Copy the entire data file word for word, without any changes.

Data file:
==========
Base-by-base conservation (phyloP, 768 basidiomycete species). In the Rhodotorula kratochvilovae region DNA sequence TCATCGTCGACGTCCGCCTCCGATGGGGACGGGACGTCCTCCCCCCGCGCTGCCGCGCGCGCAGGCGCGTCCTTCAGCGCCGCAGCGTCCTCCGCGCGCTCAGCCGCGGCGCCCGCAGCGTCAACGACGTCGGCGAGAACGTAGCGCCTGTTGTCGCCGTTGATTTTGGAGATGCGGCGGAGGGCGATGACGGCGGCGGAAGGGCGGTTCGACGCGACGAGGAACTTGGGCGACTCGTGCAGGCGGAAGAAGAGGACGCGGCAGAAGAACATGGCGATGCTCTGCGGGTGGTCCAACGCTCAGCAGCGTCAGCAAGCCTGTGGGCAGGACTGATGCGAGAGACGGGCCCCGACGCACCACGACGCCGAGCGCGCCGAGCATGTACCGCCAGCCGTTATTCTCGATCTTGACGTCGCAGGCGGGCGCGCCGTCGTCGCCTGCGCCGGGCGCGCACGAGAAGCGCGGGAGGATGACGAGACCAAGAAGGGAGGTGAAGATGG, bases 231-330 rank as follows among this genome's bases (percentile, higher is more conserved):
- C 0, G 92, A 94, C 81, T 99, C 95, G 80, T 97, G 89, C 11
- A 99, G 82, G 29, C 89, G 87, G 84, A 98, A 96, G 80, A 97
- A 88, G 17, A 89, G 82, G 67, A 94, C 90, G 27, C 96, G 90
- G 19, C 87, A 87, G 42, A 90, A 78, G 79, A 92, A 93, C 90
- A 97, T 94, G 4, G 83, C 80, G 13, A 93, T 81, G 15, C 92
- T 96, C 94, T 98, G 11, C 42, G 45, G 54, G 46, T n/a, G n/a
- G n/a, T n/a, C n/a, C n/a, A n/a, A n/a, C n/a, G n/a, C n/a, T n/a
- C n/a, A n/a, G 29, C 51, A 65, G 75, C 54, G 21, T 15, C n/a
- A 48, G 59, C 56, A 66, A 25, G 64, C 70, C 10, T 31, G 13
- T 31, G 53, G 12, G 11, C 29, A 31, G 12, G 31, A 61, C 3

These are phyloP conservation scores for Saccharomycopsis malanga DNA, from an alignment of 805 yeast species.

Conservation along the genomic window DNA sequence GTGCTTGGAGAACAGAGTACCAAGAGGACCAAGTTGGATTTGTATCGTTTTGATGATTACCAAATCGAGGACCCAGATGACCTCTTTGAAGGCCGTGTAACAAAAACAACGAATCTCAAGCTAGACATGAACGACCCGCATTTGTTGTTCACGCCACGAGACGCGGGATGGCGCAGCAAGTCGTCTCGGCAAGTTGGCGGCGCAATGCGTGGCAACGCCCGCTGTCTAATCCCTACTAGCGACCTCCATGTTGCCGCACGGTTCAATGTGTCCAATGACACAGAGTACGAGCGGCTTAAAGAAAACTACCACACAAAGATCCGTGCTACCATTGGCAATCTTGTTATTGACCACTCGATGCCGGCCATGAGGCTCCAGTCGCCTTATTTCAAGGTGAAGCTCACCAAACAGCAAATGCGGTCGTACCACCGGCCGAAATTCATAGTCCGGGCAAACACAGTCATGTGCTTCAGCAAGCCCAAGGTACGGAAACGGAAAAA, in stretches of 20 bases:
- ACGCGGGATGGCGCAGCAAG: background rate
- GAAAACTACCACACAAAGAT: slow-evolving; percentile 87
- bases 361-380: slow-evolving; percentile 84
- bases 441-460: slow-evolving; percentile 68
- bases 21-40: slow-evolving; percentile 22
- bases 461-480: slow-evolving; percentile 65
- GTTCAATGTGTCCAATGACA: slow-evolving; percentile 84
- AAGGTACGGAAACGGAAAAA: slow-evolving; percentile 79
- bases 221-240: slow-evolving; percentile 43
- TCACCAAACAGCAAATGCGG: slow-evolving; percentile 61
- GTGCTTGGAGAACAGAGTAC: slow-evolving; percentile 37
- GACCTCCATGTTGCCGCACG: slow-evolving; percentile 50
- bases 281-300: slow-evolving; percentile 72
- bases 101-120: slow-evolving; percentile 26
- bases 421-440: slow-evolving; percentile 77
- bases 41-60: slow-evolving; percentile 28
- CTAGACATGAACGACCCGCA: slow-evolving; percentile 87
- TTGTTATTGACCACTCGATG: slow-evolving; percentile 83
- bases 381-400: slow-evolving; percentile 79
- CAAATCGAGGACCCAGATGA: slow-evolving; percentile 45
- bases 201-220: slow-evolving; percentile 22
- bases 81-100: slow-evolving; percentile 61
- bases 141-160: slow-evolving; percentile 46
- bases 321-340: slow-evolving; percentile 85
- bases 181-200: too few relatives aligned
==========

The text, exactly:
Base-by-base conservation (phyloP, 768 basidiomycete species). In the Rhodotorula kratochvilovae region DNA sequence TCATCGTCGACGTCCGCCTCCGATGGGGACGGGACGTCCTCCCCCCGCGCTGCCGCGCGCGCAGGCGCGTCCTTCAGCGCCGCAGCGTCCTCCGCGCGCTCAGCCGCGGCGCCCGCAGCGTCAACGACGTCGGCGAGAACGTAGCGCCTGTTGTCGCCGTTGATTTTGGAGATGCGGCGGAGGGCGATGACGGCGGCGGAAGGGCGGTTCGACGCGACGAGGAACTTGGGCGACTCGTGCAGGCGGAAGAAGAGGACGCGGCAGAAGAACATGGCGATGCTCTGCGGGTGGTCCAACGCTCAGCAGCGTCAGCAAGCCTGTGGGCAGGACTGATGCGAGAGACGGGCCCCGACGCACCACGACGCCGAGCGCGCCGAGCATGTACCGCCAGCCGTTATTCTCGATCTTGACGTCGCAGGCGGGCGCGCCGTCGTCGCCTGCGCCGGGCGCGCACGAGAAGCGCGGGAGGATGACGAGACCAAGAAGGGAGGTGAAGATGG, bases 231-330 rank as follows among this genome's bases (percentile, higher is more conserved):
- C 0, G 92, A 94, C 81, T 99, C 95, G 80, T 97, G 89, C 11
- A 99, G 82, G 29, C 89, G 87, G 84, A 98, A 96, G 80, A 97
- A 88, G 17, A 89, G 82, G 67, A 94, C 90, G 27, C 96, G 90
- G 19, C 87, A 87, G 42, A 90, A 78, G 79, A 92, A 93, C 90
- A 97, T 94, G 4, G 83, C 80, G 13, A 93, T 81, G 15, C 92
- T 96, C 94, T 98, G 11, C 42, G 45, G 54, G 46, T n/a, G n/a
- G n/a, T n/a, C n/a, C n/a, A n/a, A n/a, C n/a, G n/a, C n/a, T n/a
- C n/a, A n/a, G 29, C 51, A 65, G 75, C 54, G 21, T 15, C n/a
- A 48, G 59, C 56, A 66, A 25, G 64, C 70, C 10, T 31, G 13
- T 31, G 53, G 12, G 11, C 29, A 31, G 12, G 31, A 61, C 3

These are phyloP conservation scores for Saccharomycopsis malanga DNA, from an alignment of 805 yeast species.

Conservation along the genomic window DNA sequence GTGCTTGGAGAACAGAGTACCAAGAGGACCAAGTTGGATTTGTATCGTTTTGATGATTACCAAATCGAGGACCCAGATGACCTCTTTGAAGGCCGTGTAACAAAAACAACGAATCTCAAGCTAGACATGAACGACCCGCATTTGTTGTTCACGCCACGAGACGCGGGATGGCGCAGCAAGTCGTCTCGGCAAGTTGGCGGCGCAATGCGTGGCAACGCCCGCTGTCTAATCCCTACTAGCGACCTCCATGTTGCCGCACGGTTCAATGTGTCCAATGACACAGAGTACGAGCGGCTTAAAGAAAACTACCACACAAAGATCCGTGCTACCATTGGCAATCTTGTTATTGACCACTCGATGCCGGCCATGAGGCTCCAGTCGCCTTATTTCAAGGTGAAGCTCACCAAACAGCAAATGCGGTCGTACCACCGGCCGAAATTCATAGTCCGGGCAAACACAGTCATGTGCTTCAGCAAGCCCAAGGTACGGAAACGGAAAAA, in stretches of 20 bases:
- ACGCGGGATGGCGCAGCAAG: background rate
- GAAAACTACCACACAAAGAT: slow-evolving; percentile 87
- bases 361-380: slow-evolving; percentile 84
- bases 441-460: slow-evolving; percentile 68
- bases 21-40: slow-evolving; percentile 22
- bases 461-480: slow-evolving; percentile 65
- GTTCAATGTGTCCAATGACA: slow-evolving; percentile 84
- AAGGTACGGAAACGGAAAAA: slow-evolving; percentile 79
- bases 221-240: slow-evolving; percentile 43
- TCACCAAACAGCAAATGCGG: slow-evolving; percentile 61
- GTGCTTGGAGAACAGAGTAC: slow-evolving; percentile 37
- GACCTCCATGTTGCCGCACG: slow-evolving; percentile 50
- bases 281-300: slow-evolving; percentile 72
- bases 101-120: slow-evolving; percentile 26
- bases 421-440: slow-evolving; percentile 77
- bases 41-60: slow-evolving; percentile 28
- CTAGACATGAACGACCCGCA: slow-evolving; percentile 87
- TTGTTATTGACCACTCGATG: slow-evolving; percentile 83
- bases 381-400: slow-evolving; percentile 79
- CAAATCGAGGACCCAGATGA: slow-evolving; percentile 45
- bases 201-220: slow-evolving; percentile 22
- bases 81-100: slow-evolving; percentile 61
- bases 141-160: slow-evolving; percentile 46
- bases 321-340: slow-evolving; percentile 85
- bases 181-200: too few relatives aligned